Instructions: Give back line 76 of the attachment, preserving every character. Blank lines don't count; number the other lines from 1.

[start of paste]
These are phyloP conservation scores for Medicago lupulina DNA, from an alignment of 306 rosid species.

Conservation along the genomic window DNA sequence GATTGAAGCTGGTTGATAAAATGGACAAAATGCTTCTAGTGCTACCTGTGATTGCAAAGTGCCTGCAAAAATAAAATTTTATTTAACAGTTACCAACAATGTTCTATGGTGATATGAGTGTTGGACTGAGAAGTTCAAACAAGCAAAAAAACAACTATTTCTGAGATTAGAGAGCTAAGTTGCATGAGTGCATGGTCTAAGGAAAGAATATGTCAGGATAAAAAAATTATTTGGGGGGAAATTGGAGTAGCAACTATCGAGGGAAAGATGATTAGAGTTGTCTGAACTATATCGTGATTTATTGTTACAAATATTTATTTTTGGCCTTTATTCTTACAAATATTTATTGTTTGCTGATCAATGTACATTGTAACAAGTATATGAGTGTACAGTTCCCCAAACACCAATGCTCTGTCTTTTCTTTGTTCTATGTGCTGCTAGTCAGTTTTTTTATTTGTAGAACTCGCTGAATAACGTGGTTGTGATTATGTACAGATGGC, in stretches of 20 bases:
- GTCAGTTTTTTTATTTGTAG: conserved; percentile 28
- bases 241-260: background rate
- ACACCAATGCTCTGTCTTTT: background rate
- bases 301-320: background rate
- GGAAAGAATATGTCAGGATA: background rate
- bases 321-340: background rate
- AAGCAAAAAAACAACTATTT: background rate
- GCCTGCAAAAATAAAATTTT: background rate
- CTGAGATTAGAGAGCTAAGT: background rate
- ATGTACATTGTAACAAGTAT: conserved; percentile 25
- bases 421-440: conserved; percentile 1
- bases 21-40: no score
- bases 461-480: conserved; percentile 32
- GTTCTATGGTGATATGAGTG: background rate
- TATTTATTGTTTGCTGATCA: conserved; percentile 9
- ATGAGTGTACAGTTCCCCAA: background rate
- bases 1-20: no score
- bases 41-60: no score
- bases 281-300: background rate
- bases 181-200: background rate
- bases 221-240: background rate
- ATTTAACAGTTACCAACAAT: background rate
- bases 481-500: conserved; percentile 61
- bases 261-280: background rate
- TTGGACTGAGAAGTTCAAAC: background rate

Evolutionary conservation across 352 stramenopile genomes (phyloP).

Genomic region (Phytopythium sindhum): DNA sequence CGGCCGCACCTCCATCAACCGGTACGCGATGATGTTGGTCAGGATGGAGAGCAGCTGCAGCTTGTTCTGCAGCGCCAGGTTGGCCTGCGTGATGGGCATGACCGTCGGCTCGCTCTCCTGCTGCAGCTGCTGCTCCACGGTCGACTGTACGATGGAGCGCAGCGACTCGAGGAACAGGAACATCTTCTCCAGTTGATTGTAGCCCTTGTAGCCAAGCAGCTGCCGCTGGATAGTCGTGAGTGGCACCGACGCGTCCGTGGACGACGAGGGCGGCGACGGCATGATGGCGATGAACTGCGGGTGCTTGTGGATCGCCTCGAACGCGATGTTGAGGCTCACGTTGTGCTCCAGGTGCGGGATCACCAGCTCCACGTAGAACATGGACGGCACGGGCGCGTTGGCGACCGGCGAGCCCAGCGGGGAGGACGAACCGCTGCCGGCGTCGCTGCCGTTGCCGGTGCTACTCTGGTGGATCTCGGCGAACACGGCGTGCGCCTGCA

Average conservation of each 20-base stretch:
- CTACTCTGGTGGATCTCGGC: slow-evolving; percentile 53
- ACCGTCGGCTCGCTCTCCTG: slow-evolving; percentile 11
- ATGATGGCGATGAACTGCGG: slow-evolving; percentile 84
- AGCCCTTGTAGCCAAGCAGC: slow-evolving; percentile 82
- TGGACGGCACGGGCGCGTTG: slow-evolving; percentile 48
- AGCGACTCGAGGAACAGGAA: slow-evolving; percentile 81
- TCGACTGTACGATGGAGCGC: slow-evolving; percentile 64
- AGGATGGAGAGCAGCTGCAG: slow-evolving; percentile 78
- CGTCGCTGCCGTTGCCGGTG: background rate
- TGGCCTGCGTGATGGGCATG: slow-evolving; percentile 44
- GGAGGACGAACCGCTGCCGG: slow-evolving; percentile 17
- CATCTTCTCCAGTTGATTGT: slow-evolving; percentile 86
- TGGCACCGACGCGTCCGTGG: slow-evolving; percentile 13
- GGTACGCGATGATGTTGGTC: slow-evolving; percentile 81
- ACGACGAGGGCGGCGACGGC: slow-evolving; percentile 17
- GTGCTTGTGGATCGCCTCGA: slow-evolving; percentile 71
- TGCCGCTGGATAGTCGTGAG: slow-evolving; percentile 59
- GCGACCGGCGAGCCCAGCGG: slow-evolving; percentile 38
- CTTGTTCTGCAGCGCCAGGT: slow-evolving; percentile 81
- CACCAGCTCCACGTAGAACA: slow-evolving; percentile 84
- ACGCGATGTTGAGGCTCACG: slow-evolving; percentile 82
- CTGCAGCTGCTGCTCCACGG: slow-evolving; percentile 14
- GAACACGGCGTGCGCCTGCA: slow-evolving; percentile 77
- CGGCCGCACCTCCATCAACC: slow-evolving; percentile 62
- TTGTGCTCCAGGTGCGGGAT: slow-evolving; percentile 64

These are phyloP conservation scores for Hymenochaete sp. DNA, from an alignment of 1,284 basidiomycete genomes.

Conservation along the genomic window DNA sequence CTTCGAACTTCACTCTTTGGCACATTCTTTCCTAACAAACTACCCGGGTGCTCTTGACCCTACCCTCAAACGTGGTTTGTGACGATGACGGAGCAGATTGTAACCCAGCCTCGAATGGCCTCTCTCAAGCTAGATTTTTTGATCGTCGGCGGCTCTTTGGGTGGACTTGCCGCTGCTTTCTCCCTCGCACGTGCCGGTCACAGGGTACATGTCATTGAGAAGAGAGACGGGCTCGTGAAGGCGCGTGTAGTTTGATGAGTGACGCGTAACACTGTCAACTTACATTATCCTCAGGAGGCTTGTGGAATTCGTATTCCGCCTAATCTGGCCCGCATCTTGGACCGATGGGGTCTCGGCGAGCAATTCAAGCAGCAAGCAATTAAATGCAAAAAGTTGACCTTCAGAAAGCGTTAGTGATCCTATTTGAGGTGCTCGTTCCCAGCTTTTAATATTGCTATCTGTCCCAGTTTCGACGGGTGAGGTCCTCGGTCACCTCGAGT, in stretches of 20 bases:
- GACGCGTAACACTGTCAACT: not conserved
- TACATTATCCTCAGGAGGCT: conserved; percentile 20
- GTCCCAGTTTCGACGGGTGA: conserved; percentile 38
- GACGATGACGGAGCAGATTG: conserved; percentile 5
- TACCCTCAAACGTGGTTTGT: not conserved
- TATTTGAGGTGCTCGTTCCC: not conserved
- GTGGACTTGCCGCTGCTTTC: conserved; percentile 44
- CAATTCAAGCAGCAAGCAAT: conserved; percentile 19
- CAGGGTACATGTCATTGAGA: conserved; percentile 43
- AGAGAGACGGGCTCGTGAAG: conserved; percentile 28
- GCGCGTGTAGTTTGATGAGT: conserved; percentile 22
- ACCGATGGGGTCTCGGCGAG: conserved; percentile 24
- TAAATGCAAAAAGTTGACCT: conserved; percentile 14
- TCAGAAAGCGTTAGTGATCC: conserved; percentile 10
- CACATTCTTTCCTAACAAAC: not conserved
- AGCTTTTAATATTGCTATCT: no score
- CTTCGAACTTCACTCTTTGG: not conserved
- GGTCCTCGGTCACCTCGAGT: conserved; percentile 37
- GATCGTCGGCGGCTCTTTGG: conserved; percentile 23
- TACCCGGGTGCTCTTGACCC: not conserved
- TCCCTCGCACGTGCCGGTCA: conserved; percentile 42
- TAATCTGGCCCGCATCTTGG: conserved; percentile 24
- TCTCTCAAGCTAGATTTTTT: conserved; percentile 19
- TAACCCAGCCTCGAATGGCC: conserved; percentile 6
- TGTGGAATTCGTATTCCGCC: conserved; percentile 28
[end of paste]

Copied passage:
- GATCGTCGGCGGCTCTTTGG: conserved; percentile 23